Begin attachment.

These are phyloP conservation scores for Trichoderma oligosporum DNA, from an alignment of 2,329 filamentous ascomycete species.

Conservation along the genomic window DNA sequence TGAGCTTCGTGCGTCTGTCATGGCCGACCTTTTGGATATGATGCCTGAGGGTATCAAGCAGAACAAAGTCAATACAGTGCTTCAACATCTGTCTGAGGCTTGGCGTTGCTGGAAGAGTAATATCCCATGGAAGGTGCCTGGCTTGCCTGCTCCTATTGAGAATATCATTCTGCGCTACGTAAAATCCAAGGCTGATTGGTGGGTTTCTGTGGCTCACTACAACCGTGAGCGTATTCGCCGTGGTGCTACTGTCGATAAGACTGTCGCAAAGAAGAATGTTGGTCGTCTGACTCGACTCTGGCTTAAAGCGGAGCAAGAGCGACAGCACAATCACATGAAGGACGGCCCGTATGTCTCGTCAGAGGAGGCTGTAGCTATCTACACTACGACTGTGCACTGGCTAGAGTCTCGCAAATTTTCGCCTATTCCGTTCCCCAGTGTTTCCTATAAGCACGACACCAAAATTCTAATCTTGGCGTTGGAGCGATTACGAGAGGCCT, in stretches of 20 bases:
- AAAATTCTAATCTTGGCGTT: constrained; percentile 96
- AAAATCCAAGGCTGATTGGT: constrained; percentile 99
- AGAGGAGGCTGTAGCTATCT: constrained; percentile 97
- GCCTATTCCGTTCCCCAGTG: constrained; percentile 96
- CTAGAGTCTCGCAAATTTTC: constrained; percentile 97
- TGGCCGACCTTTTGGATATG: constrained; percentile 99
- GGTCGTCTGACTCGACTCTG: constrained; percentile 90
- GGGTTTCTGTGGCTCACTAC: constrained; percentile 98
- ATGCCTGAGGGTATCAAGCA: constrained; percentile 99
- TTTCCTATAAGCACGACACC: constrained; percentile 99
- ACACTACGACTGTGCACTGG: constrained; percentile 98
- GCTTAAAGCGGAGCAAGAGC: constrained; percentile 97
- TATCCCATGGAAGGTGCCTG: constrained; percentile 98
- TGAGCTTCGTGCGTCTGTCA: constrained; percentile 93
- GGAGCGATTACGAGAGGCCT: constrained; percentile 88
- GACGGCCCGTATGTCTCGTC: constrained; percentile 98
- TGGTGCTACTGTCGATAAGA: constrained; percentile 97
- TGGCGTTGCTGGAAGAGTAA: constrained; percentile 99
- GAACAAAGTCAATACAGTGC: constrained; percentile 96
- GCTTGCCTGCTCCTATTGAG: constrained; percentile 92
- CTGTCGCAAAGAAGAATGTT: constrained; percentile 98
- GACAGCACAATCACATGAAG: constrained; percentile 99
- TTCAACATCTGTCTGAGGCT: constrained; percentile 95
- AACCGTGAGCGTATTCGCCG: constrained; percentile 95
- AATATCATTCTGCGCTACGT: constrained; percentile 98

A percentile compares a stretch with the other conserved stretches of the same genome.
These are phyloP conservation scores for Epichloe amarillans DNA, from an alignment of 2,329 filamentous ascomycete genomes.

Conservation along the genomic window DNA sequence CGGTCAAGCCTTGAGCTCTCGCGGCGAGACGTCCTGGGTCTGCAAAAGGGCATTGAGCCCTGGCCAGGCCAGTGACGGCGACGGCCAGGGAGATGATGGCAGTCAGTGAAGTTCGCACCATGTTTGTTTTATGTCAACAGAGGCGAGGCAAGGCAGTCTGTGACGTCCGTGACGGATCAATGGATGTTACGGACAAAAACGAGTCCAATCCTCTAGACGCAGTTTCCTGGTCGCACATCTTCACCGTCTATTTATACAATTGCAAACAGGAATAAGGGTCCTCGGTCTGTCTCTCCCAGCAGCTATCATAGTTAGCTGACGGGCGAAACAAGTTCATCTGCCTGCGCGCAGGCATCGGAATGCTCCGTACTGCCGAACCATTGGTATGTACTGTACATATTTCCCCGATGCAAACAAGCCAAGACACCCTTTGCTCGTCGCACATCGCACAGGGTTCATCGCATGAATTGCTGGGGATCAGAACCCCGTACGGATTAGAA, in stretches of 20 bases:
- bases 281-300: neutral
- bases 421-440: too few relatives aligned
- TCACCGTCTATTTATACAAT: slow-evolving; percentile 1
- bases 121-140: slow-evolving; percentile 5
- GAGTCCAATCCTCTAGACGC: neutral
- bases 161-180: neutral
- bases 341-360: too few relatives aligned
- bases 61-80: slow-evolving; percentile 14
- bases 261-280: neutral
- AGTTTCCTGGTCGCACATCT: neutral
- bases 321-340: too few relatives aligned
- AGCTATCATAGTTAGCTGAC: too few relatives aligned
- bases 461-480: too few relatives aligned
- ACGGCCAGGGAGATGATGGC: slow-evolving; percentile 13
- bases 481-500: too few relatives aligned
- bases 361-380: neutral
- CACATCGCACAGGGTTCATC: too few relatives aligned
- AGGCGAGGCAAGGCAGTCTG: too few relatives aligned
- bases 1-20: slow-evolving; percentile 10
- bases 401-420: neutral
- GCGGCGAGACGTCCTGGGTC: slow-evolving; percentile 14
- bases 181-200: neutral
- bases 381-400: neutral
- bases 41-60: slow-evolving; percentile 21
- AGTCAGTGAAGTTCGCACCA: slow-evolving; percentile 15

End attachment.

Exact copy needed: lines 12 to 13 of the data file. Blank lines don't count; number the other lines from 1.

- TTTCCTATAAGCACGACACC: constrained; percentile 99
- ACACTACGACTGTGCACTGG: constrained; percentile 98